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This study investigates the potential of several local puckerbrush or weed trees and shrubs as sources of fiber for papermaking. Four different pulping processes were used (sulfate, magnesium bisulfite, neutral sulfite semichemical, and cold caustic) with six puckerbrush species (alder, gray birch, red maple, pin cherry, aspen, and willow). Mixtures of puckerbrush species, and commercial chip-puckerbrush species mixtures were pulped by the sulfate process with the objective of producing a pulp that would be suitable for fine-grade papers. The results produced a good grade of bleachable pulp with adequate physical characteristics for most fine paper grades. The other three pulping processes were used to produce higher yield pulps suitable for coarse grades of paper and paperboard. The magnesium bisulfite process produced a pulp in the 50 percent yield category but did not adequately pulp the bark. The neutral sulfite semichemical process gave a relatively high yield of a pulp that compared favorably to commercial pulps used in the manufacture of corrugating board. The cold caustic pulping process resulted in high yields of a pulp that had many of the characteristics of pulp from commercial hardwood chips.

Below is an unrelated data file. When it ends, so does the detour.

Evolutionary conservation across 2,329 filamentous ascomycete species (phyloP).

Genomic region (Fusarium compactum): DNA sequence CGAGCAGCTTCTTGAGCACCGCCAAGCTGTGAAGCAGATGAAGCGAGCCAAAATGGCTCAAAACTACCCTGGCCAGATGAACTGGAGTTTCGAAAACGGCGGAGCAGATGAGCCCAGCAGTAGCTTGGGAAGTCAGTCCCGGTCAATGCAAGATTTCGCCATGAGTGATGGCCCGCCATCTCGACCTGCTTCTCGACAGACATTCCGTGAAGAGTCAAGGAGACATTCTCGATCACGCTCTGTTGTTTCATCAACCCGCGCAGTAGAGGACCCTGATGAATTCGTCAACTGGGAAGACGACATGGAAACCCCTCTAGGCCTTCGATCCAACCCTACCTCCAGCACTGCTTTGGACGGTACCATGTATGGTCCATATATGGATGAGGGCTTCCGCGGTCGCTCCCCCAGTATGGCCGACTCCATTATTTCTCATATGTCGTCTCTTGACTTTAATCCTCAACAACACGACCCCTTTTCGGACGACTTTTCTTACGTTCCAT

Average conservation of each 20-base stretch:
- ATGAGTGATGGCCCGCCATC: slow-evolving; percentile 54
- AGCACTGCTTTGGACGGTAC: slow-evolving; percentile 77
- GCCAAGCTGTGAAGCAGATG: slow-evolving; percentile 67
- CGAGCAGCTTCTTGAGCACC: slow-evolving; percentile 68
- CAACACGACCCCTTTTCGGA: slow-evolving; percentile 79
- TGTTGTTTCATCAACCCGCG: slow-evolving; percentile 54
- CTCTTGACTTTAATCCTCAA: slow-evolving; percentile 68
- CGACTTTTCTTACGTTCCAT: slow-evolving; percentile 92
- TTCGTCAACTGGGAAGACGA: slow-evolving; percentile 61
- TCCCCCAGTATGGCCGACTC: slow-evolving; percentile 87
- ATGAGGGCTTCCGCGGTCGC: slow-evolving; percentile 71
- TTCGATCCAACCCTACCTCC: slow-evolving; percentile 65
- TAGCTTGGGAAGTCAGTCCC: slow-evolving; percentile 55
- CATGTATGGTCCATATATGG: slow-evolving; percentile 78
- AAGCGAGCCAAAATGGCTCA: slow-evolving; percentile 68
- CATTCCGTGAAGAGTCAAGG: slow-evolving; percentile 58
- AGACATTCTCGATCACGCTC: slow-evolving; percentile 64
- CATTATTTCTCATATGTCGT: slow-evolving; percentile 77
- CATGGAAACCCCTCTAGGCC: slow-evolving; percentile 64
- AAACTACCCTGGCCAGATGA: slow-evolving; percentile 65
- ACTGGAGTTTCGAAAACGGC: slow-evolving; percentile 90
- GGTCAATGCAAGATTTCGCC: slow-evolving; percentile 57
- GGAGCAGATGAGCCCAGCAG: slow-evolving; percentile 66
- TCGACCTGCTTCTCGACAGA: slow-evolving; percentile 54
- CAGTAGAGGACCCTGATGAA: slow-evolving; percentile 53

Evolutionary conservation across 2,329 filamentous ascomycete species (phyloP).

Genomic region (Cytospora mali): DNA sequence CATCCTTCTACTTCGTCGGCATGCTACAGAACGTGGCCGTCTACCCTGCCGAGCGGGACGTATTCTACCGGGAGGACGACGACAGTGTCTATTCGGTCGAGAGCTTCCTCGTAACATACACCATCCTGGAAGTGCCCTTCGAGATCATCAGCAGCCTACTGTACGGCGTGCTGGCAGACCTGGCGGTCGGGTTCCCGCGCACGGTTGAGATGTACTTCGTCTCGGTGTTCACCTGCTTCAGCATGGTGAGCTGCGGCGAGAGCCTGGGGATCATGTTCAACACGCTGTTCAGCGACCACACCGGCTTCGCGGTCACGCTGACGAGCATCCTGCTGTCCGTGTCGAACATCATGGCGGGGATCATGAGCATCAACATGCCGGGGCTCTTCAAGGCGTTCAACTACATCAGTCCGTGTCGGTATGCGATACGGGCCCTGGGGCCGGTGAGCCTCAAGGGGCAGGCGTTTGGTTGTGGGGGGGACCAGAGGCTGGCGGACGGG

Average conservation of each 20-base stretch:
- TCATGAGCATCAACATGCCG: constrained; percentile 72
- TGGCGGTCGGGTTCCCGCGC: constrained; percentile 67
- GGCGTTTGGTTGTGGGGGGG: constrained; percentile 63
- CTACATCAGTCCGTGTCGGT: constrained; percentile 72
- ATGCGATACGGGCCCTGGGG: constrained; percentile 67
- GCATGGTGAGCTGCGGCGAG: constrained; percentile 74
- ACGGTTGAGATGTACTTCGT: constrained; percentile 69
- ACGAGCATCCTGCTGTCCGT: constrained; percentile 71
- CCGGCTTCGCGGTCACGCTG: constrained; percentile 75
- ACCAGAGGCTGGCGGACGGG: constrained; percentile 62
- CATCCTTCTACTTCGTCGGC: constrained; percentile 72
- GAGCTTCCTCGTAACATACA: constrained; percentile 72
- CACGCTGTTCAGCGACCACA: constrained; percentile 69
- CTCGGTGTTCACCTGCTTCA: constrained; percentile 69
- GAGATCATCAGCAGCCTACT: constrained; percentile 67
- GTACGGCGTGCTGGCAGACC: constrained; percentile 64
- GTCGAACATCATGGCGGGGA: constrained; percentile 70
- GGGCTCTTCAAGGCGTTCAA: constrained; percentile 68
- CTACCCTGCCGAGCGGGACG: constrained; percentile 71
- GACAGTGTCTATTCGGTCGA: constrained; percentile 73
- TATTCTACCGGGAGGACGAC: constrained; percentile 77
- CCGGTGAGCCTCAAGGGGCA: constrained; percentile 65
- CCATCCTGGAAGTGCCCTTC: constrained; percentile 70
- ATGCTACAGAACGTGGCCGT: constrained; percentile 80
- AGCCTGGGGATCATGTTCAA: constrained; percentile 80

Life Sciences and Agriculture Experiment Station
puckerbrush, wood pulp
Chase, A.J., F. Hyland, and H.E. Young. 1973. The commercial use of puckerbrush pulp. Life Sciences and Agriculture Experiment Station Technical Bulletin 65.